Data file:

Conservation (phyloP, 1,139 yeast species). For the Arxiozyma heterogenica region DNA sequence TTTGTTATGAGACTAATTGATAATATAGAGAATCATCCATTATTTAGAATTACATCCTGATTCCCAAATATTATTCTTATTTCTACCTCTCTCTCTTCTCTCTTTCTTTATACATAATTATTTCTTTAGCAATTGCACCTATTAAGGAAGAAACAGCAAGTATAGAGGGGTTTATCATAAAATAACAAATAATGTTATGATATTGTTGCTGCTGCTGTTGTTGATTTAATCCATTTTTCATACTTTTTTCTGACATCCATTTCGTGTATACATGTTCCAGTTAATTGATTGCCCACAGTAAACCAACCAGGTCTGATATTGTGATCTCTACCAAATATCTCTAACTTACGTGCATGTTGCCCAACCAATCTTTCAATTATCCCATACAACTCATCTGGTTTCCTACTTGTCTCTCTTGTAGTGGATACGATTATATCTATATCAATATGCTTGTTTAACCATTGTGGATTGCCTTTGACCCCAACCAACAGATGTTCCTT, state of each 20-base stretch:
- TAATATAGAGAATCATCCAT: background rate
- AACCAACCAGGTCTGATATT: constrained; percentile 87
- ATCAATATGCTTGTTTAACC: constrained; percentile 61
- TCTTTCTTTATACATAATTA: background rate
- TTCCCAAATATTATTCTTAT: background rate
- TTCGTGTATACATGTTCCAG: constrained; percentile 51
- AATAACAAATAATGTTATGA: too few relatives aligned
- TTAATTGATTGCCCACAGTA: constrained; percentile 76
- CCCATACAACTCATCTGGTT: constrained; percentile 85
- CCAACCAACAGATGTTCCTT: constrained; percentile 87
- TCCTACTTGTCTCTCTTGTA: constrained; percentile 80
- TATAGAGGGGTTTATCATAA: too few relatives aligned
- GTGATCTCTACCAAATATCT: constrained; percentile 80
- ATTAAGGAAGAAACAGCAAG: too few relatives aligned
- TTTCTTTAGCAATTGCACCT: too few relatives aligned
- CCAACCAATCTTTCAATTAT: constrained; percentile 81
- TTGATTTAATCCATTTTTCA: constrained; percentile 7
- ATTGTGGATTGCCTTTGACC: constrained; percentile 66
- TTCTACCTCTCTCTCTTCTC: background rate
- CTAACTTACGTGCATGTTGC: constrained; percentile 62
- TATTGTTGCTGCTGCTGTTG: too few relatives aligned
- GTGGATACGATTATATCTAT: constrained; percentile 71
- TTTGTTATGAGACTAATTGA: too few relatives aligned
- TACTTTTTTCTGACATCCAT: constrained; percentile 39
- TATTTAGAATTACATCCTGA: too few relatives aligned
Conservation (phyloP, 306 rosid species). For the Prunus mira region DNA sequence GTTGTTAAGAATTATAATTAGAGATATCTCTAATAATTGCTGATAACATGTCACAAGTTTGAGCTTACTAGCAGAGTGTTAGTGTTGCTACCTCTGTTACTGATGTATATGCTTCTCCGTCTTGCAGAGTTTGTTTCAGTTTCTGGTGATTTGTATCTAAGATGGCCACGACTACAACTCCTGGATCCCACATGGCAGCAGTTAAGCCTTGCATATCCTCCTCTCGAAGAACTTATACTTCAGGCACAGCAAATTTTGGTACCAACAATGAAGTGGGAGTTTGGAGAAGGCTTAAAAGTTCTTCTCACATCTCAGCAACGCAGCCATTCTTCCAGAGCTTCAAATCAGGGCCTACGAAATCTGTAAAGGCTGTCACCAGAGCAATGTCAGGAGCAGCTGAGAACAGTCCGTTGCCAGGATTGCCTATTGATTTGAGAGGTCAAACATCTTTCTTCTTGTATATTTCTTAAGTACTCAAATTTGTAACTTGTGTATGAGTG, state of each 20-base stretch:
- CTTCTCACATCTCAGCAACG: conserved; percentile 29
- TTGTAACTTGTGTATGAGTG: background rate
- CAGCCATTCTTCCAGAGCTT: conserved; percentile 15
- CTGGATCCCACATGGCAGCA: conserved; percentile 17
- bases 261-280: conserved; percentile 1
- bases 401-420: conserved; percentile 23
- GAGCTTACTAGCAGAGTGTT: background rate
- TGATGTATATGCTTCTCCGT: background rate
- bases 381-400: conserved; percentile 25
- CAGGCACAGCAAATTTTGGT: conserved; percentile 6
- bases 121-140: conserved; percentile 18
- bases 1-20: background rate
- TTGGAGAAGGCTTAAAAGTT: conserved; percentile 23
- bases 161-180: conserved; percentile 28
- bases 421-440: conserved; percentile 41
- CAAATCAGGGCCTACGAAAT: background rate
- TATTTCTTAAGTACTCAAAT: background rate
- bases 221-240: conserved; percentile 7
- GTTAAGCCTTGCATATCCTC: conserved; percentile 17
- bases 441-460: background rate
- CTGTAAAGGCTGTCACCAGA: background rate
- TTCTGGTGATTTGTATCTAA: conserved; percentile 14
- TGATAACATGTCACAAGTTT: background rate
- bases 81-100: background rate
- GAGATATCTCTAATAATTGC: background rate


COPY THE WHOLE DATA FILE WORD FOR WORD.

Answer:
Conservation (phyloP, 1,139 yeast species). For the Arxiozyma heterogenica region DNA sequence TTTGTTATGAGACTAATTGATAATATAGAGAATCATCCATTATTTAGAATTACATCCTGATTCCCAAATATTATTCTTATTTCTACCTCTCTCTCTTCTCTCTTTCTTTATACATAATTATTTCTTTAGCAATTGCACCTATTAAGGAAGAAACAGCAAGTATAGAGGGGTTTATCATAAAATAACAAATAATGTTATGATATTGTTGCTGCTGCTGTTGTTGATTTAATCCATTTTTCATACTTTTTTCTGACATCCATTTCGTGTATACATGTTCCAGTTAATTGATTGCCCACAGTAAACCAACCAGGTCTGATATTGTGATCTCTACCAAATATCTCTAACTTACGTGCATGTTGCCCAACCAATCTTTCAATTATCCCATACAACTCATCTGGTTTCCTACTTGTCTCTCTTGTAGTGGATACGATTATATCTATATCAATATGCTTGTTTAACCATTGTGGATTGCCTTTGACCCCAACCAACAGATGTTCCTT, state of each 20-base stretch:
- TAATATAGAGAATCATCCAT: background rate
- AACCAACCAGGTCTGATATT: constrained; percentile 87
- ATCAATATGCTTGTTTAACC: constrained; percentile 61
- TCTTTCTTTATACATAATTA: background rate
- TTCCCAAATATTATTCTTAT: background rate
- TTCGTGTATACATGTTCCAG: constrained; percentile 51
- AATAACAAATAATGTTATGA: too few relatives aligned
- TTAATTGATTGCCCACAGTA: constrained; percentile 76
- CCCATACAACTCATCTGGTT: constrained; percentile 85
- CCAACCAACAGATGTTCCTT: constrained; percentile 87
- TCCTACTTGTCTCTCTTGTA: constrained; percentile 80
- TATAGAGGGGTTTATCATAA: too few relatives aligned
- GTGATCTCTACCAAATATCT: constrained; percentile 80
- ATTAAGGAAGAAACAGCAAG: too few relatives aligned
- TTTCTTTAGCAATTGCACCT: too few relatives aligned
- CCAACCAATCTTTCAATTAT: constrained; percentile 81
- TTGATTTAATCCATTTTTCA: constrained; percentile 7
- ATTGTGGATTGCCTTTGACC: constrained; percentile 66
- TTCTACCTCTCTCTCTTCTC: background rate
- CTAACTTACGTGCATGTTGC: constrained; percentile 62
- TATTGTTGCTGCTGCTGTTG: too few relatives aligned
- GTGGATACGATTATATCTAT: constrained; percentile 71
- TTTGTTATGAGACTAATTGA: too few relatives aligned
- TACTTTTTTCTGACATCCAT: constrained; percentile 39
- TATTTAGAATTACATCCTGA: too few relatives aligned
Conservation (phyloP, 306 rosid species). For the Prunus mira region DNA sequence GTTGTTAAGAATTATAATTAGAGATATCTCTAATAATTGCTGATAACATGTCACAAGTTTGAGCTTACTAGCAGAGTGTTAGTGTTGCTACCTCTGTTACTGATGTATATGCTTCTCCGTCTTGCAGAGTTTGTTTCAGTTTCTGGTGATTTGTATCTAAGATGGCCACGACTACAACTCCTGGATCCCACATGGCAGCAGTTAAGCCTTGCATATCCTCCTCTCGAAGAACTTATACTTCAGGCACAGCAAATTTTGGTACCAACAATGAAGTGGGAGTTTGGAGAAGGCTTAAAAGTTCTTCTCACATCTCAGCAACGCAGCCATTCTTCCAGAGCTTCAAATCAGGGCCTACGAAATCTGTAAAGGCTGTCACCAGAGCAATGTCAGGAGCAGCTGAGAACAGTCCGTTGCCAGGATTGCCTATTGATTTGAGAGGTCAAACATCTTTCTTCTTGTATATTTCTTAAGTACTCAAATTTGTAACTTGTGTATGAGTG, state of each 20-base stretch:
- CTTCTCACATCTCAGCAACG: conserved; percentile 29
- TTGTAACTTGTGTATGAGTG: background rate
- CAGCCATTCTTCCAGAGCTT: conserved; percentile 15
- CTGGATCCCACATGGCAGCA: conserved; percentile 17
- bases 261-280: conserved; percentile 1
- bases 401-420: conserved; percentile 23
- GAGCTTACTAGCAGAGTGTT: background rate
- TGATGTATATGCTTCTCCGT: background rate
- bases 381-400: conserved; percentile 25
- CAGGCACAGCAAATTTTGGT: conserved; percentile 6
- bases 121-140: conserved; percentile 18
- bases 1-20: background rate
- TTGGAGAAGGCTTAAAAGTT: conserved; percentile 23
- bases 161-180: conserved; percentile 28
- bases 421-440: conserved; percentile 41
- CAAATCAGGGCCTACGAAAT: background rate
- TATTTCTTAAGTACTCAAAT: background rate
- bases 221-240: conserved; percentile 7
- GTTAAGCCTTGCATATCCTC: conserved; percentile 17
- bases 441-460: background rate
- CTGTAAAGGCTGTCACCAGA: background rate
- TTCTGGTGATTTGTATCTAA: conserved; percentile 14
- TGATAACATGTCACAAGTTT: background rate
- bases 81-100: background rate
- GAGATATCTCTAATAATTGC: background rate